Thursday, August 11, 2005

Falwell Didn’t Mean It

When Jerry Falwell told his minions to “Vote Christian,” he wasn’t suggesting that a candidate’s religion should be the first thing voters consider when they head to the polls. No, no, his message was far more nuanced than that. The Washington Post explains.

Jerry Falwell said he meant no harm when he told his supporters earlier this year to "Vote Christian in 2008."

Anti-Defamation League Director Abraham H. Foxman this week denounced the appeal of the evangelical leader, which had appeared in a Falwell fundraising pitch, calling it "divisive." "Appeals to voters should not be on the basis of religion, nor should a candidate's religious beliefs be a litmus test for public office," he said.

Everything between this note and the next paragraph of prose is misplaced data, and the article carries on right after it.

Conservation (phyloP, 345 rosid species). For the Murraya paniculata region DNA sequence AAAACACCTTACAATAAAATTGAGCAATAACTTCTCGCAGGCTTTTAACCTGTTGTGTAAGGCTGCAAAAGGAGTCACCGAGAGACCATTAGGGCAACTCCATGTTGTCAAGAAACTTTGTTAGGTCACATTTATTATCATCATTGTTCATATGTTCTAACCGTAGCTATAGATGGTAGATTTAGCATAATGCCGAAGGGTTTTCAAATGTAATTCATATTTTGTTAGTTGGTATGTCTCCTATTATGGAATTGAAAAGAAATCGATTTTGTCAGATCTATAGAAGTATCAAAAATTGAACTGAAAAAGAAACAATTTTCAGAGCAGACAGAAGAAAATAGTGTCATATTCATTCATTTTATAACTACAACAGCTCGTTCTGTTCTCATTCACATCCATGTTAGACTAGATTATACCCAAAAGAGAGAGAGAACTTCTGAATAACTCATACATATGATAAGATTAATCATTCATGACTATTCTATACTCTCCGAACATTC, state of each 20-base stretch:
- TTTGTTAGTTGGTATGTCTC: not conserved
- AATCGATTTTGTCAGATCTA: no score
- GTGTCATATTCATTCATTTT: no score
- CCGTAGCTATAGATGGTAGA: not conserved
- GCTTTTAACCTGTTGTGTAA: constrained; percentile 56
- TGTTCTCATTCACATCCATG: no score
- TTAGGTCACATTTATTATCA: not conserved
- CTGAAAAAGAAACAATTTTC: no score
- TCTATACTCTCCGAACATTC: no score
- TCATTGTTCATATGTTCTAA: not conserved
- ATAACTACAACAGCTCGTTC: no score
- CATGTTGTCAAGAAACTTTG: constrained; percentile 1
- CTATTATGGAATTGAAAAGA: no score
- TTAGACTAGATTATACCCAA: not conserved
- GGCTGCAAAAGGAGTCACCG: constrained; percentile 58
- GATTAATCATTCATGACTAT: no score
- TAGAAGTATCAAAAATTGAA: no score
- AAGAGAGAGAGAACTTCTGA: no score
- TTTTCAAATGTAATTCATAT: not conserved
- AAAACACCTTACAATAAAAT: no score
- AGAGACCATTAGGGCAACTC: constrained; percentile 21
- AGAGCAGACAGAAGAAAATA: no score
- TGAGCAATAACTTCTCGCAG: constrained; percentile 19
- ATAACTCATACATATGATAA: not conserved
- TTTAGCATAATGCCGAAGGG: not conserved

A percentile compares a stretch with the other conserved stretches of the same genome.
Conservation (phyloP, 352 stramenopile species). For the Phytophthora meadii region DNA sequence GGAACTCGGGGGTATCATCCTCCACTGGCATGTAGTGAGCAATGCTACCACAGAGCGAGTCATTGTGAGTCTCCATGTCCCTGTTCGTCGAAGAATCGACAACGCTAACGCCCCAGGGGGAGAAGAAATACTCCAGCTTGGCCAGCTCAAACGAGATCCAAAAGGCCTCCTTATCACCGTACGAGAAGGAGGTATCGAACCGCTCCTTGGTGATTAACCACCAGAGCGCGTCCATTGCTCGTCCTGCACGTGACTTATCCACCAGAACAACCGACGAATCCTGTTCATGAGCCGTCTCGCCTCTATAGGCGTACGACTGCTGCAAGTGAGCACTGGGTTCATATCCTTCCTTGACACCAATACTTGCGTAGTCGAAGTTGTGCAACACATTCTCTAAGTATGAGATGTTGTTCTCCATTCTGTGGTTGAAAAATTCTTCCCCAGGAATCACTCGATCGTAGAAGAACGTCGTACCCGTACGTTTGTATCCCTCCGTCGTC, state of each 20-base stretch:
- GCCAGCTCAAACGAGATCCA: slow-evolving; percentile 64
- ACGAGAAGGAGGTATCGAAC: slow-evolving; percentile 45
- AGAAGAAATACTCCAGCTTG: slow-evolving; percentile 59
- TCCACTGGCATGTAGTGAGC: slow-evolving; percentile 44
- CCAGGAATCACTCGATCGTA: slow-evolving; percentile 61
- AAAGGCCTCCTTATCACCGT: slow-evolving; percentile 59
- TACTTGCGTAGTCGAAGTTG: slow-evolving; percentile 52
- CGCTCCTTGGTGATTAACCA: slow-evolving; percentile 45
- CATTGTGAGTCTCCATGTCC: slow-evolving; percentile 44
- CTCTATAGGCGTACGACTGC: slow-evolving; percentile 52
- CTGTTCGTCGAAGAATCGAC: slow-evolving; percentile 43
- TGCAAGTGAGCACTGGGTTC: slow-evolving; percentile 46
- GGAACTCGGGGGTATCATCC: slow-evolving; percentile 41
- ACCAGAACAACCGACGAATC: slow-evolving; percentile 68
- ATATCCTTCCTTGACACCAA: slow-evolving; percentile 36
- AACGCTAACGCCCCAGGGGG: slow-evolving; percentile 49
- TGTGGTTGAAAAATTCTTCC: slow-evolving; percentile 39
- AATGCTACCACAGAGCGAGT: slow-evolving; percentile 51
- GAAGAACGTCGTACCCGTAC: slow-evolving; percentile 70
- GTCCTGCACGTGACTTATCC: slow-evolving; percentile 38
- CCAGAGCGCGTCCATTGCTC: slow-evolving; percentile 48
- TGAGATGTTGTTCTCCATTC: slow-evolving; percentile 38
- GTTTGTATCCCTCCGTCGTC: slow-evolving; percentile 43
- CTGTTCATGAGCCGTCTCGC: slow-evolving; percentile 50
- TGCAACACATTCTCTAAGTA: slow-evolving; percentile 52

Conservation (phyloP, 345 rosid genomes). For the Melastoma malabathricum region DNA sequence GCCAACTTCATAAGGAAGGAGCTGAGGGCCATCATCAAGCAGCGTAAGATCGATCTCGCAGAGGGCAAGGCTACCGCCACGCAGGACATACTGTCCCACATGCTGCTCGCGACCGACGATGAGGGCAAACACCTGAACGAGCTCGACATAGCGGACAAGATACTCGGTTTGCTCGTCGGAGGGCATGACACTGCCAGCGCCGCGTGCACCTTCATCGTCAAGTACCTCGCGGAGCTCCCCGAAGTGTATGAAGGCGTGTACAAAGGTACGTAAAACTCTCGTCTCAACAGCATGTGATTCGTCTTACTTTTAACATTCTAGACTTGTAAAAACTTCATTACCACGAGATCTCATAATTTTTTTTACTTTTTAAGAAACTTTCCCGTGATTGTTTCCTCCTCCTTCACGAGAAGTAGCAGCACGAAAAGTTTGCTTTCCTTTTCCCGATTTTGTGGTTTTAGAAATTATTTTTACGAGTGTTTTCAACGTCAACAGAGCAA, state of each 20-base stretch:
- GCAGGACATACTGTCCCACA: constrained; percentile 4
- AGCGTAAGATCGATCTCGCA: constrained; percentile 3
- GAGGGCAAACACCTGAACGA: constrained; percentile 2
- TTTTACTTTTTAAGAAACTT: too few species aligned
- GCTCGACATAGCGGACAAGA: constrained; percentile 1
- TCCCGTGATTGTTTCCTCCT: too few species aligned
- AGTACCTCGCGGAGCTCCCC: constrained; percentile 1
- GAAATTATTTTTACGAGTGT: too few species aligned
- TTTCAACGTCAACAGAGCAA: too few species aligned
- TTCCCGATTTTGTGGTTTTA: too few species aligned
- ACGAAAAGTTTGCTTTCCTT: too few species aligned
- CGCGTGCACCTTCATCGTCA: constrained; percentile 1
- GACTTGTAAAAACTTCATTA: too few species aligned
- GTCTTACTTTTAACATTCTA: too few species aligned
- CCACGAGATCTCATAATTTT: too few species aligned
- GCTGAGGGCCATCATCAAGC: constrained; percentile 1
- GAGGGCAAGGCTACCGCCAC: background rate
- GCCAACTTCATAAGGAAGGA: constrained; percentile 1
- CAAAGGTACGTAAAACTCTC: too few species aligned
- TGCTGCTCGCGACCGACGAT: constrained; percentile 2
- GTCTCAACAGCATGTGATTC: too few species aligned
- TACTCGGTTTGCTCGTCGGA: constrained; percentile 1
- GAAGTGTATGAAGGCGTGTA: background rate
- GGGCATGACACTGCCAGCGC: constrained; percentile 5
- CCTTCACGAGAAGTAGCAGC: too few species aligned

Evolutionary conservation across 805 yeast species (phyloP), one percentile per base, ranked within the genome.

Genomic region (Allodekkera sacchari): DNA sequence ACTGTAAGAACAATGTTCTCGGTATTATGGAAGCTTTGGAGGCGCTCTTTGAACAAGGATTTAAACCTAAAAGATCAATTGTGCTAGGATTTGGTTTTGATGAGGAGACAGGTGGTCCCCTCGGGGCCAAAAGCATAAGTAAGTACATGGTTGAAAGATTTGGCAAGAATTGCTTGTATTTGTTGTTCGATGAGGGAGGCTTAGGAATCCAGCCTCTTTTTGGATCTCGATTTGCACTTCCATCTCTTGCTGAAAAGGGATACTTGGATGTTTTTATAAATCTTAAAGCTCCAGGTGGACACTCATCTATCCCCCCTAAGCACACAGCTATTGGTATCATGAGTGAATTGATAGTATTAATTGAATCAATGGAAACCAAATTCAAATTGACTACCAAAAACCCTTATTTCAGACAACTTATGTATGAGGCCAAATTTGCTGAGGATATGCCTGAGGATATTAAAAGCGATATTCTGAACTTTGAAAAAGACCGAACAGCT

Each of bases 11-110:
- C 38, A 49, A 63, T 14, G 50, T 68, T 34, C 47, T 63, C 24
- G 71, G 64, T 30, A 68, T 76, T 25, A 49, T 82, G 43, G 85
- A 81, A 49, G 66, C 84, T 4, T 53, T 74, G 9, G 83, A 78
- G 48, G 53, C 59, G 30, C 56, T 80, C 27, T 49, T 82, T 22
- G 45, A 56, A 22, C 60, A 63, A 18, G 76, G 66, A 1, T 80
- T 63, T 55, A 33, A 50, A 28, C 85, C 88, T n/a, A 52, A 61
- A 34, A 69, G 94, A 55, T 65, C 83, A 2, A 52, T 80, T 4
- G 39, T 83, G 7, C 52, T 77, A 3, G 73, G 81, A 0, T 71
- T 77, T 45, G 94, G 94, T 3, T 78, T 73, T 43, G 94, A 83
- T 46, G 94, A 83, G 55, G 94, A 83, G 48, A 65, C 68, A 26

Falwell told the Lynchburg News & Advance that the appeal had been misunderstood but that he has abandoned it nevertheless. "What I was saying was for conservative Christian voters to vote their values, which are pro-life and pro-family," Falwell said. "I had no intention of being anti-Jewish at all."
This makes sense. It’s not like Falwell is a fanatic or anything. It’s not like he’d say something like:

I hope I live to see the day when, as in the early days of our country, we won't have any public schools. The churches will have taken them over again and Christians will be running them. What a happy day that will be!

The Jews are returning to their land of unbelief. They are spiritually blind and desperately in need of their Messiah and Savior.
Or would he?

--Matthew McCoy